I've just spent the last 2 weeks in my first professional position.
I've been hired as an Assistant Branch Manager at my library.
This is desirable and challenging for a number of reasons. The challenges first:
--I'm still working on my degree. I have 2 demanding courses. Life feels overwhelming with my spouse and son also taking my time. I've never been the "best" student. Managing coursework (i.e. I am a Big Procrastinator) has never been my strong suit.
--I am now a supervisor. Some of my supervisées, while they have not been my peers in terms of the work hierarchy, have not been people I've had to supervise. We've had more of a sense of camaraderie. I still want to encourage camaraderie, but I will have to be able to draw the line.
Sandy Puccino, in American Libraries, the magazine you get when you become a member of the ALA writes that, "Rather than looking at support staff as the serfs of the stacks, librarians should see the as associates in information management or librarians-in-waiting." (p. 41, American Libraries, January 2007).
I have always felt that way, since my own experience has reflected that. I started as a library clerk in a synagogue library. I hated shelving, filing catalog cards and writing accession numbers in books, in part because the people I worked with made me feel what I was doing was because I was too uneducated to do anything else.
Gradually, I became the synagogue's librarian. My title and name got on the stationery's masthead. Nevertheless, my pay was nothing like professional and the way management treated me--again, it was as if I knew nothing. I knew I loved what I was doing, but I wanted to be A Professional. So I started library school and quit my synagogue job.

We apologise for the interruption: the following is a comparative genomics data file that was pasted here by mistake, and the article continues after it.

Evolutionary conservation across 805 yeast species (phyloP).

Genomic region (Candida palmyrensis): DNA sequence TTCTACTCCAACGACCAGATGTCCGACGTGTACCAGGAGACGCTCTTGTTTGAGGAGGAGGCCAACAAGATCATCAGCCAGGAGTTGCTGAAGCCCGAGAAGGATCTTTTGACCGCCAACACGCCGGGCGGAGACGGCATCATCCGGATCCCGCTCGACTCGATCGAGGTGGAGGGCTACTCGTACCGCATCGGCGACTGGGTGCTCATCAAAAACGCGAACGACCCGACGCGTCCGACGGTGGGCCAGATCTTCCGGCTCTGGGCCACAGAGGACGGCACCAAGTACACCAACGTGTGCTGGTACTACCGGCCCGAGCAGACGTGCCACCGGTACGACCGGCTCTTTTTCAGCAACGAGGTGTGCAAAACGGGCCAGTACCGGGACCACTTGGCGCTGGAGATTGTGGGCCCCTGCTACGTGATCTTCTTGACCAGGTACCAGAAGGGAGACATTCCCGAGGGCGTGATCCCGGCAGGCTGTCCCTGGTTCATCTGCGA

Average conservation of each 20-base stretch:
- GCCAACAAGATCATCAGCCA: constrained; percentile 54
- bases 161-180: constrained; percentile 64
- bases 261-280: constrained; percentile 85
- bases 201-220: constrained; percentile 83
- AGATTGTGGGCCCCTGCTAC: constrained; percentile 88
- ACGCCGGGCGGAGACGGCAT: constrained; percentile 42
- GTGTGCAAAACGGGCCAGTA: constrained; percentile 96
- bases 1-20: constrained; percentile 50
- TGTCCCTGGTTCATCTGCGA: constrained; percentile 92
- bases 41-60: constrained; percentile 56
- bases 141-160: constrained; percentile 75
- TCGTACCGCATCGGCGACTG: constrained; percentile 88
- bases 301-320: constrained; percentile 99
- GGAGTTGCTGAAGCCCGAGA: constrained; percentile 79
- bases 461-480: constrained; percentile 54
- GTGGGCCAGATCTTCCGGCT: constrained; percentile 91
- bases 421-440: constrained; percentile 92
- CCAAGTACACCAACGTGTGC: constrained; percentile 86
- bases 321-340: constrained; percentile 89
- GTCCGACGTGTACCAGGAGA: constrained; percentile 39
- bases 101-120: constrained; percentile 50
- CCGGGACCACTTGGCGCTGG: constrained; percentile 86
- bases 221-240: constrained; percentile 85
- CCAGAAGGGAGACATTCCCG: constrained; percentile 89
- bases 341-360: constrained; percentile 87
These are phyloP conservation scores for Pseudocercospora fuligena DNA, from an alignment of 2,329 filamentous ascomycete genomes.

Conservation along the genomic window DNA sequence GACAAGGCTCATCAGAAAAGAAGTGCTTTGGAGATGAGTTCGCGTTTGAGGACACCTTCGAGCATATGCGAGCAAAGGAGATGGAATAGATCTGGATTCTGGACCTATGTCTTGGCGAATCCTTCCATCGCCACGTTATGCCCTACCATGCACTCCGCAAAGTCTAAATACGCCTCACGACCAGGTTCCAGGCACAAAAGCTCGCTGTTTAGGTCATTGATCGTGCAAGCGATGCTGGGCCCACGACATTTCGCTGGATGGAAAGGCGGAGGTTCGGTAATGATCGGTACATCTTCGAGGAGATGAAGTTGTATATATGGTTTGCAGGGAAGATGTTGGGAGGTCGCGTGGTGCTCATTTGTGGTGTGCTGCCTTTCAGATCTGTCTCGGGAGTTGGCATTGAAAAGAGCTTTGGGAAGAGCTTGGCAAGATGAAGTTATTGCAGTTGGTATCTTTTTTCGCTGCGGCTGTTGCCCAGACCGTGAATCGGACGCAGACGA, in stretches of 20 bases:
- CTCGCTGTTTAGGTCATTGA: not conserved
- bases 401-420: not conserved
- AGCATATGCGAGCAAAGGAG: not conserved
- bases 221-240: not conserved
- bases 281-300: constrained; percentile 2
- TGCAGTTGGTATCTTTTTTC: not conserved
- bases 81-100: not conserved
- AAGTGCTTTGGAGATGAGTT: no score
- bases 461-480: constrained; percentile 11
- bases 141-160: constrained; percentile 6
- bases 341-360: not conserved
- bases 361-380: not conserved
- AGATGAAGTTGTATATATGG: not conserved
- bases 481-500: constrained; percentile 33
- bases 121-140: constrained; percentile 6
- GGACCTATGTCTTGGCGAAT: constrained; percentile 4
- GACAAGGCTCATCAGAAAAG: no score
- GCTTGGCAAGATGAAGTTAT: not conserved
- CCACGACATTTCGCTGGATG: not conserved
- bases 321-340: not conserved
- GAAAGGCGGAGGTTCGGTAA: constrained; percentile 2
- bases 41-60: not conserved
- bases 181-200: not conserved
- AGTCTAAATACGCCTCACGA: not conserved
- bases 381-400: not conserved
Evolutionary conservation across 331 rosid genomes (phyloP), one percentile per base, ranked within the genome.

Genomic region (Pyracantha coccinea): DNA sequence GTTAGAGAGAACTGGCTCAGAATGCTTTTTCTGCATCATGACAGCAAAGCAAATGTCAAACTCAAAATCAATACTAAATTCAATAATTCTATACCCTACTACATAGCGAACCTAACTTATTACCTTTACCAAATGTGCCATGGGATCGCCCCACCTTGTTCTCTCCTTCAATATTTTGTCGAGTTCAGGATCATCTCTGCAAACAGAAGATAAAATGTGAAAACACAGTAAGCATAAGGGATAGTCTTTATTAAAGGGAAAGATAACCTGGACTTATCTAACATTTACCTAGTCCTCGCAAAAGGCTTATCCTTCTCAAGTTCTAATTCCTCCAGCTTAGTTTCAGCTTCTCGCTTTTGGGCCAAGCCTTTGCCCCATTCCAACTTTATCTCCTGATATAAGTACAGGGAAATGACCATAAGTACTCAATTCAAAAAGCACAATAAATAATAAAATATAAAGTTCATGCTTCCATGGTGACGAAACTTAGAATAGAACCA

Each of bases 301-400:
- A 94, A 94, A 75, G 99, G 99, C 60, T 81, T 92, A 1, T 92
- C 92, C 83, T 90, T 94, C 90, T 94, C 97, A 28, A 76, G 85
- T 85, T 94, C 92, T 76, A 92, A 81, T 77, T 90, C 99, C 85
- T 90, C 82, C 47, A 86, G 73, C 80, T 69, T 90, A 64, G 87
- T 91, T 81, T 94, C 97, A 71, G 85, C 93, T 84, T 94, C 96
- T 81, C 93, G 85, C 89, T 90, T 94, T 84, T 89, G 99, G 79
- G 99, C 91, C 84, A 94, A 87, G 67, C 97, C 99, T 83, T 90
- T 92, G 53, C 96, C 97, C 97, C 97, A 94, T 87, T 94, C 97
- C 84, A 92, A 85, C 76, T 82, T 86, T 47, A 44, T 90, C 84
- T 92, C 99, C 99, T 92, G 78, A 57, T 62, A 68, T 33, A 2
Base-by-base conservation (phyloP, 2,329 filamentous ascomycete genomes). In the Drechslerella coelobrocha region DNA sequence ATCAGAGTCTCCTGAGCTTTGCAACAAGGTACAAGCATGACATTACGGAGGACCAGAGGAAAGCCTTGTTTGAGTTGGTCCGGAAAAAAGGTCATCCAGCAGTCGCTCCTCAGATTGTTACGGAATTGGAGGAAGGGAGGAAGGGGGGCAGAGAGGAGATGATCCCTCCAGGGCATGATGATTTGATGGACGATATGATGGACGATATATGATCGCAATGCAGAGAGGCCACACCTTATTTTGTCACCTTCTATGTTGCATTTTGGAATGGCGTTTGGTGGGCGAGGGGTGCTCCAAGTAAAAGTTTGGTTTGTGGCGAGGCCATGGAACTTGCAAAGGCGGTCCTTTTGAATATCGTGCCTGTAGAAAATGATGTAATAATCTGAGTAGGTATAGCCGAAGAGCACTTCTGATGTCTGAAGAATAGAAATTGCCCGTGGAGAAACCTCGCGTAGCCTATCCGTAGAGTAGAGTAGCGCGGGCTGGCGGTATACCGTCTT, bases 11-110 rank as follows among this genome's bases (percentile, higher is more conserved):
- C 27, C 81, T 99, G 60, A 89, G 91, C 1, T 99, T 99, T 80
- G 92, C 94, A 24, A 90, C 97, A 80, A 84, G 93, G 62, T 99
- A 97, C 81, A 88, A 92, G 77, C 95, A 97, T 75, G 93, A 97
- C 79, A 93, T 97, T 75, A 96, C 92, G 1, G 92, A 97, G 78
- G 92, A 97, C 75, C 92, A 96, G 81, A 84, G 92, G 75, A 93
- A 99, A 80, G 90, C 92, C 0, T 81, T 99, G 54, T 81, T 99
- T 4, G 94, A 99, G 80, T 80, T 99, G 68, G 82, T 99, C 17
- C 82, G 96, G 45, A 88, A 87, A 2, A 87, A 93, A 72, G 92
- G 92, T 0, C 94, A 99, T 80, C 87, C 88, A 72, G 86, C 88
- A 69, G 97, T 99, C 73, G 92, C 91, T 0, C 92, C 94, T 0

The first public library I job I got, I was a Page. I shelved books. I yearned to answer questions. I kept being told that my job was only to shelve books, tidy the place up and make xeroxes for the staff who requested them. I also helped package materials for ILL. The place I worked was very hierarchical in its operations at the time. I began to grow unhappy.
Then I got a job in Youth Services at a branch. This is what I observed: While most Pages aren't officially expected to do info specialist work at the branch, they do learn the collection and can often help when an Info Spec or Librarian isn't around. Same with the Clerks--the front line of defense at the circ desk.
Now my job is to supervise these Clerks and Pages. I want to do more, though. I want to nurture their ability to be information specialists. It can only help our users if more skilled people are there to help them.